Cold Protection for the Winter Garden

Covering a row of lettuce with frost cloth at Turkey Hill Farm. Photo by Turkey Hill Farm.

Covering a row of lettuce with frost cloth at Turkey Hill Farm. Photo by Turkey Hill Farm.

While most of Florida does not have to worry about freezing winter weather, the Florida Panhandle is certainly an exception. North Florida experiences a few hard freezes – temperatures less than 28°F for over five hours – every year. Although most of our cold weather occurs in January and February, we can expect our first frost around the second week of November. Therefore, it is important for gardeners to be prepared.

Most of the Panhandle is in zone 8b, which means average minimum temperatures are between 15 and 20°F. Nights – especially consecutive nights – that get this cold can “burn” the tips of even the toughest vegetables, such as collards and kale. It is also important to remember that if you live in a more rural area, temperatures will be slightly cooler, relative to the city. Frost is also more likely to occur on clear nights, as heat that radiated down from the sun during the day will escape the atmosphere at night, if clouds are not present. Also, if you were late getting your fall garden started, it is even more important to protect your vegetable plants, as young plants are more susceptible to cold weather.

Young plants are more susceptible to cold weather, so be sure to use cold protection. Photo by Molly Jameson.

Young plants are more susceptible to cold weather, so be sure to use cold protection. Photo by Molly Jameson.

One strategy home gardeners can use to protect their plants during cold weather is to use frost cloth. Frost cloth is a breathable polyester fabric that is light weight and heat-retentive. It can moderate temperatures about six to eight degrees Fahrenheit. Use it on all of your garden plants if there is a hard freeze, but do not cover cold hardy vegetables in mild frosts, as their flavor can actually become sweeter in cool weather, and the plants will become more tolerant to the cold.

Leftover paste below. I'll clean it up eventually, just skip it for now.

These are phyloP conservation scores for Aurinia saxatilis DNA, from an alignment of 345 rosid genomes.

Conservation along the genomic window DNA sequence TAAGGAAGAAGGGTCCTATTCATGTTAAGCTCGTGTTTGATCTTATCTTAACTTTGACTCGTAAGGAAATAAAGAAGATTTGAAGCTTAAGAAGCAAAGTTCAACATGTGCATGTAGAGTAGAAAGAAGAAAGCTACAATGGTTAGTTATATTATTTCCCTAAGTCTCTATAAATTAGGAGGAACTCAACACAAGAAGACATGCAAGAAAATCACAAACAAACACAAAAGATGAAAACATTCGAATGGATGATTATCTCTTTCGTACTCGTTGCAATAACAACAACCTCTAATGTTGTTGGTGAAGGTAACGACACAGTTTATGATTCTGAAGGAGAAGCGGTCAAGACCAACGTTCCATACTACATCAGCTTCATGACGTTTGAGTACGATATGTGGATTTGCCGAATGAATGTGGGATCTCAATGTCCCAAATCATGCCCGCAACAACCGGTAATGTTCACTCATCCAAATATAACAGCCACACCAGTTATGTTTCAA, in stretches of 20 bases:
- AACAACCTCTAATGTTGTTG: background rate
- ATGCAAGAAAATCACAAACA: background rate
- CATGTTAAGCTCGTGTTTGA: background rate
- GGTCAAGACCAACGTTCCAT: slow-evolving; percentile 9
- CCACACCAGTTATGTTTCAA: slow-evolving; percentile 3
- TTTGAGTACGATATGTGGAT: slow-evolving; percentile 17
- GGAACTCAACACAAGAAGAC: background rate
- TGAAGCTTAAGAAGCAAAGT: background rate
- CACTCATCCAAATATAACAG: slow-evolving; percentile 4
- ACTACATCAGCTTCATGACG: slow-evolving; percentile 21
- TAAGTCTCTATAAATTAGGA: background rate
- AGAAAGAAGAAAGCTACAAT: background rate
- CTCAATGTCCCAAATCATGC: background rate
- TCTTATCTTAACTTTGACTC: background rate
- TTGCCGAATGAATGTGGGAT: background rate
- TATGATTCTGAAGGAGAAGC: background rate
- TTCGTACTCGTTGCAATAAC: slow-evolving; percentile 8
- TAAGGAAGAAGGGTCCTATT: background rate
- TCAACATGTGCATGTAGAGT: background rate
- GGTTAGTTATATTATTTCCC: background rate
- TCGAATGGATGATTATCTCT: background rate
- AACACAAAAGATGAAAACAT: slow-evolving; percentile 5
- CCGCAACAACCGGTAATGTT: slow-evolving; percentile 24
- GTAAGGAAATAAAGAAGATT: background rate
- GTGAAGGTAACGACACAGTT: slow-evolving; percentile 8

Frost cloth can be found at most plant nurseries, and it can last multiple years if you take care of it. Use wire hoops to keep the cloth off smaller crops, as ideally the cloth should not touch the plant. Most importantly, the cloth must touch the ground at all points to be effective, as it works by trapping heat that radiates from the soil and increases the humidity around the plant.

In the morning, do not remove frost cloth too early, as quick thawing can actually cause the most severe damage. Wait until the outside air temperature is about 50 to 60°F. Since frost cloth is breathable, if temperatures do not reach 50 to 60°F during the day, you can leave it on multiple days.

Frost cloth in high tunnel at Turkey Hill Farm. Photo by Turkey Hill Farm.

Frost cloth in high tunnel at Turkey Hill Farm. Photo by Turkey Hill Farm.

Sheets or blankets (not plastic) can be a frost cloth substitute, but there are disadvantages, such as not allowing proper air circulation or not being large enough to reach the ground.
Another strategy that can help keep your garden safe from cold weather is to keep your plants well watered, as frost damage is actually dehydration. When ice crystals form on the leaf surface, it draws moisture from the leaf tissue. Damage will therefore be less severe if the plant is not already drought-stressed. You can also mulch around the base of your plants with wood chips or straw to help moderate soil temperature and retain moisture.

Being prepared for cold weather will help keep your vegetable garden going strong all the way into the spring. Remember that healthy plants will be more resistant to cold weather than unhealthy plants, and investing in a few sheets of frost cloth can go a long way to ensure your veggies survive our chilly North Florida winters.

Leave a Reply

Your email address will not be published. Required fields are marked *